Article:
What you "want" to drive and what you "need" to drive unfortunately don't always intersect. In a perfect world we'd all live somewhere that offered convertible-friendly weather 365 days a year, and never have to deal with daily commutes that creep slowly along the freeway at a clutch-killing pace. Sports cars and drop-tops might not always make sense from a practicality standpoint, but that doesn't mean you are completely out of luck - many automakers offer a very similar, but much more real-world friendly model alongside their aspirational automobiles that can make an intriguing alternative to parking a topless two-seater in your driveway.
Let's take a quick look at four aspirational automobiles and their more responsible alternatives.
The 2011 Honda CR-Z is not only the first dedicated sports car from the Japanese brand since the departure of the Honda S2000, but it also features a hybrid drivetrain that gives it an environmental leg-up over many other models in its class. The Honda CR-Z offers 122 horsepower, a lightweight chassis and point-and-shoot handling, but while its 37-mpg highway rating is impressive its lack of a back seat takes it off the daily driver lists of many sporty vehicle fans who need to be able to occasionally transport more than a single passenger.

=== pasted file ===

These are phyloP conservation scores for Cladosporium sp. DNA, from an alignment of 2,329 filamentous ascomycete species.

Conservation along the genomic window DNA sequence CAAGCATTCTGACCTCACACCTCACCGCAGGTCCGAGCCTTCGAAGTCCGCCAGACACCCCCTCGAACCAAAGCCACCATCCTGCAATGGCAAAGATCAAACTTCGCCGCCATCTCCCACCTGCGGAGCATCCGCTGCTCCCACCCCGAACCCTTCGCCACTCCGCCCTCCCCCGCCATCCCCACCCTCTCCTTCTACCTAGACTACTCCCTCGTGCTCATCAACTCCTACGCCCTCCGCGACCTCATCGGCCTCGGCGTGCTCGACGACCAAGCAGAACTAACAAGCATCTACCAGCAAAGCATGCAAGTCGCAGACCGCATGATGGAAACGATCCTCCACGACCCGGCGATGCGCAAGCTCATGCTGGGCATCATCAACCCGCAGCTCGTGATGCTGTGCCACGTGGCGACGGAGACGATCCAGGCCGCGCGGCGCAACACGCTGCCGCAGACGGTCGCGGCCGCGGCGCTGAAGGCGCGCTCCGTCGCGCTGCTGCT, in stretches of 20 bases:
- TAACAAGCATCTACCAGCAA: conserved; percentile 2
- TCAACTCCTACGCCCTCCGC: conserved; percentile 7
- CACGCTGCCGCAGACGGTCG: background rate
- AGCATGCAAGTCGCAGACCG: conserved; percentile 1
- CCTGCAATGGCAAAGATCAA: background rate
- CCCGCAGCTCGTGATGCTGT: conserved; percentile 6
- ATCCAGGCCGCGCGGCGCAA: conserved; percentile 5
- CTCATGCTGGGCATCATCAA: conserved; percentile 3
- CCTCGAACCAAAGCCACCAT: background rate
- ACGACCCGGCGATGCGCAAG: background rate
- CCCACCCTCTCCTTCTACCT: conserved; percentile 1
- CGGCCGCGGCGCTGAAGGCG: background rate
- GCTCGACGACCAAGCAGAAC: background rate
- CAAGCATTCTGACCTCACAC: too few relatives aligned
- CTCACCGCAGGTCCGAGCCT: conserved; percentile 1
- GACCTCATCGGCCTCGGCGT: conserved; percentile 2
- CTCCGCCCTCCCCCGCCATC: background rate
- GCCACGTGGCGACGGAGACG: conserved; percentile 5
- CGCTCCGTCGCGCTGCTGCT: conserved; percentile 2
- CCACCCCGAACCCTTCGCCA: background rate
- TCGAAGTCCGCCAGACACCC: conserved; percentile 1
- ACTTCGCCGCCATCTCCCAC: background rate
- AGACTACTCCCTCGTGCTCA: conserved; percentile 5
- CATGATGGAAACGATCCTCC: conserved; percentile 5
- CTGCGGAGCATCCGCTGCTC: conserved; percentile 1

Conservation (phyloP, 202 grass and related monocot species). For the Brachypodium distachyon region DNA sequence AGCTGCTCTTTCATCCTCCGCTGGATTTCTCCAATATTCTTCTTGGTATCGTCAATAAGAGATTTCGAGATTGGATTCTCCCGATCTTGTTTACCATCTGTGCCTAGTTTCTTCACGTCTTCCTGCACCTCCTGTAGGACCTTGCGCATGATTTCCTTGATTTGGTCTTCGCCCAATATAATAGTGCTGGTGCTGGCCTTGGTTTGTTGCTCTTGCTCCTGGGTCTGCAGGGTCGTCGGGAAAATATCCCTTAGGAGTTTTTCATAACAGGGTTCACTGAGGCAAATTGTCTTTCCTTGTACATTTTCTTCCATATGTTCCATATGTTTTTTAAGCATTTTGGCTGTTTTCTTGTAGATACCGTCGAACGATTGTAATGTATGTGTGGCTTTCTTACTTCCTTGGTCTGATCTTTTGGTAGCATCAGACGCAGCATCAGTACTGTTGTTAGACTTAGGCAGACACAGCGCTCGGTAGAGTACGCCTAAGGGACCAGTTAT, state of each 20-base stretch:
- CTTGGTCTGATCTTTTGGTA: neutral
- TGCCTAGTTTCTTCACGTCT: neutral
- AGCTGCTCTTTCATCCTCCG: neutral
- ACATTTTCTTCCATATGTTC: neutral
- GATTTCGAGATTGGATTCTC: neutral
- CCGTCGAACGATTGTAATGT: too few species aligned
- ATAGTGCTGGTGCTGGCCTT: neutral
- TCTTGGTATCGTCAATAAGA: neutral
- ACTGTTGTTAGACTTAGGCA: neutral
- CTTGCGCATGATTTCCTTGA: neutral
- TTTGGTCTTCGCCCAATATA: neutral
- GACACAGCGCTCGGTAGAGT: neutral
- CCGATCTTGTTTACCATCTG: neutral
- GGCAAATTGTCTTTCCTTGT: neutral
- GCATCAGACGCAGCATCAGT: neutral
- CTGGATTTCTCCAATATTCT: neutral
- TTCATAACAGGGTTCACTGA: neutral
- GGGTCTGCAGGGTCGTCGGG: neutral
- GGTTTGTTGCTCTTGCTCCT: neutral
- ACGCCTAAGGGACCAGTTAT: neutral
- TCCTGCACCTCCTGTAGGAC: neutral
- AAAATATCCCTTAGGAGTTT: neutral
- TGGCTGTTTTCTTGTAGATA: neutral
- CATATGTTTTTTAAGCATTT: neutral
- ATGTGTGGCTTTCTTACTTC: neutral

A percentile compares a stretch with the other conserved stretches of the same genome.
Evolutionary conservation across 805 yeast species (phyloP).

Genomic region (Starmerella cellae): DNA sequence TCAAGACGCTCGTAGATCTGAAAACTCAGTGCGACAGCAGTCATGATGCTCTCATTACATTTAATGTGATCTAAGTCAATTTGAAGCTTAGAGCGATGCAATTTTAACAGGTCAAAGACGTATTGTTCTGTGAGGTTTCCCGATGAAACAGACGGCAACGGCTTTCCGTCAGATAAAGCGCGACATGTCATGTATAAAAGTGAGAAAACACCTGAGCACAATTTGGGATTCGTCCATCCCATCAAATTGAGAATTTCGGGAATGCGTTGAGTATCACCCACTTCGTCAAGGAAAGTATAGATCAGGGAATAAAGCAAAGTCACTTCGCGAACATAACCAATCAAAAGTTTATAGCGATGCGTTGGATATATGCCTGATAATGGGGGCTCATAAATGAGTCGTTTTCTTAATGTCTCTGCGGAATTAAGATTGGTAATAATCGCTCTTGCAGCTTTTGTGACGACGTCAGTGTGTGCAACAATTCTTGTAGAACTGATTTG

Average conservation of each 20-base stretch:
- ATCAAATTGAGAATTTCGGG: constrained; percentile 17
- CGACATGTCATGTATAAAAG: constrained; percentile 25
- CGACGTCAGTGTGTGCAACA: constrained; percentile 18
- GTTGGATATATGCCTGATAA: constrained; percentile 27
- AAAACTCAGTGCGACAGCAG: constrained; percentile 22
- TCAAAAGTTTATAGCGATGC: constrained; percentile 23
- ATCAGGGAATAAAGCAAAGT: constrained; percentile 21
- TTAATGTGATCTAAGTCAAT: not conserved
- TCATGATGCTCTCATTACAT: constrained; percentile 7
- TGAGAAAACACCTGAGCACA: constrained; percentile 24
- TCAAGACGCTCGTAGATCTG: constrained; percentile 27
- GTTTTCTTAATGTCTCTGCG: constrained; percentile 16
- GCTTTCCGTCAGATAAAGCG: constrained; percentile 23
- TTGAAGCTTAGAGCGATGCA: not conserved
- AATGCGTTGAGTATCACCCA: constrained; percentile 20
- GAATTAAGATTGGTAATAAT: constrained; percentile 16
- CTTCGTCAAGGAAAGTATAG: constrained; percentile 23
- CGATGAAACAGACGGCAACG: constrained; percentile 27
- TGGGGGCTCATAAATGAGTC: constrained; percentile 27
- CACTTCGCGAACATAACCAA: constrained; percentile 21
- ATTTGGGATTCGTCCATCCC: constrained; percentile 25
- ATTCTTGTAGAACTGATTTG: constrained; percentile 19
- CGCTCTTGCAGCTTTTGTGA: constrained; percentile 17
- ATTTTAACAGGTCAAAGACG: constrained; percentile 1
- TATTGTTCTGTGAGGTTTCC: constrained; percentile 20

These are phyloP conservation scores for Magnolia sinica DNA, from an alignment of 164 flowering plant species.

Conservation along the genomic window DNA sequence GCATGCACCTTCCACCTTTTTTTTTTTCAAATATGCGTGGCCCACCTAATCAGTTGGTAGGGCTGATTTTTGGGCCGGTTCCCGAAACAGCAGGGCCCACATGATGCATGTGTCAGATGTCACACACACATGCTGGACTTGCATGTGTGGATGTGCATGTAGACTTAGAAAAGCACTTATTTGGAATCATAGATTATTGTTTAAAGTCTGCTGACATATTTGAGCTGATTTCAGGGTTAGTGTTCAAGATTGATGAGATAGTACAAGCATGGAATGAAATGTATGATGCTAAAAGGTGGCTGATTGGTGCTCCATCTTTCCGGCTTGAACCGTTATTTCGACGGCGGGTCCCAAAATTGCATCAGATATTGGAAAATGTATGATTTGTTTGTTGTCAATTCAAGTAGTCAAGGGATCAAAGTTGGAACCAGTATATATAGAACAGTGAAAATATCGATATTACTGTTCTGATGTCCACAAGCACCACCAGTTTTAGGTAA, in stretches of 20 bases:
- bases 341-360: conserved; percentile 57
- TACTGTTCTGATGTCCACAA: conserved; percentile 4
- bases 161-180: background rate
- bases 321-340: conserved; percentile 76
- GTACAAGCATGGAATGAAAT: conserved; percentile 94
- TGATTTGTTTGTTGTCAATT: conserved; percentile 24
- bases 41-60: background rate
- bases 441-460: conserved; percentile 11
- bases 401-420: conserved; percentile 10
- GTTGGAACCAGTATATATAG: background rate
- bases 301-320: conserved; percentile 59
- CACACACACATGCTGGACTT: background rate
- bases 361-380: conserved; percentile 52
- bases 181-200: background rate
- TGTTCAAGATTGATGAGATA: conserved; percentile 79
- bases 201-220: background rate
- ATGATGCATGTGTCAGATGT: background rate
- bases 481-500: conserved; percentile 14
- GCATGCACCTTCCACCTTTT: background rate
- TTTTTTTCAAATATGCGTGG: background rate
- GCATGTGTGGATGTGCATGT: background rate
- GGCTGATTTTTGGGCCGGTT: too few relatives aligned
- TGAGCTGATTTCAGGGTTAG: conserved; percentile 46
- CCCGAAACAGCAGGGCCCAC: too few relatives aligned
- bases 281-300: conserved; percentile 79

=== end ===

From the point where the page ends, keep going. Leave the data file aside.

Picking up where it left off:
The 2012 Honda Accord Coupe upsizes the stylish two-door package to mid-size proportions, and brings with it a rear seat that is actually capable of accommodating adult passengers with very little fuss. The Honda Accord Coupe's appeal also goes deeper than its sleek metal skin, as the automobile can be had with either a 190 horsepower, four-cylinder engine or a 3.5-liter V-6 that generates 271 horsepower. The latter features the availability of a six-speed manual transmission and imparts upon the Accord Coupe livelier acceleration. Add in the fact that the Accord can be loaded up with premium features such as leather seats, a navigation system and a five-speed automatic transmission that offers steering wheel-mounted paddle shifters, and it's clear that the two-door effectively bridges the gap between fun and the real world.
The 2011 Lexus IS Convertible is an entry-level luxury car that offers a power retractable hardtop, high end features (including available HID headlights, a surround sound stereo system and adaptive cruise control) and a slick outward appearance. The Lexus IS Convertible also comes with a choice of six-cylinder engines, including a 2.5-liter V-6 that puts out 204 horsepower and a 3.5-liter V6 that adds another 102 ponies to that measure. While the Lexus IS is certainly a comfortable cruiser, its limited backseat room and cramped trunk (due to the stowing mechanism for its folding steel roof) somewhat strains its ability to function as a true family car or long-distance commuter.
Luckily for fans of the 2011 Lexus IS design the Japanese premium brand also offers the automobile in a compact sedan edition. The Lexus IS sedan maintains the same drivetrain choices found on the IS Convertible, but it brings with it genuinely comfortable accommodations for up to five passengers as well as additional equipment choices such as the F Sport package (which adds an aggressive-looking body kit, 18-inch wheels and a tuned suspension system) and the option of all-wheel drive.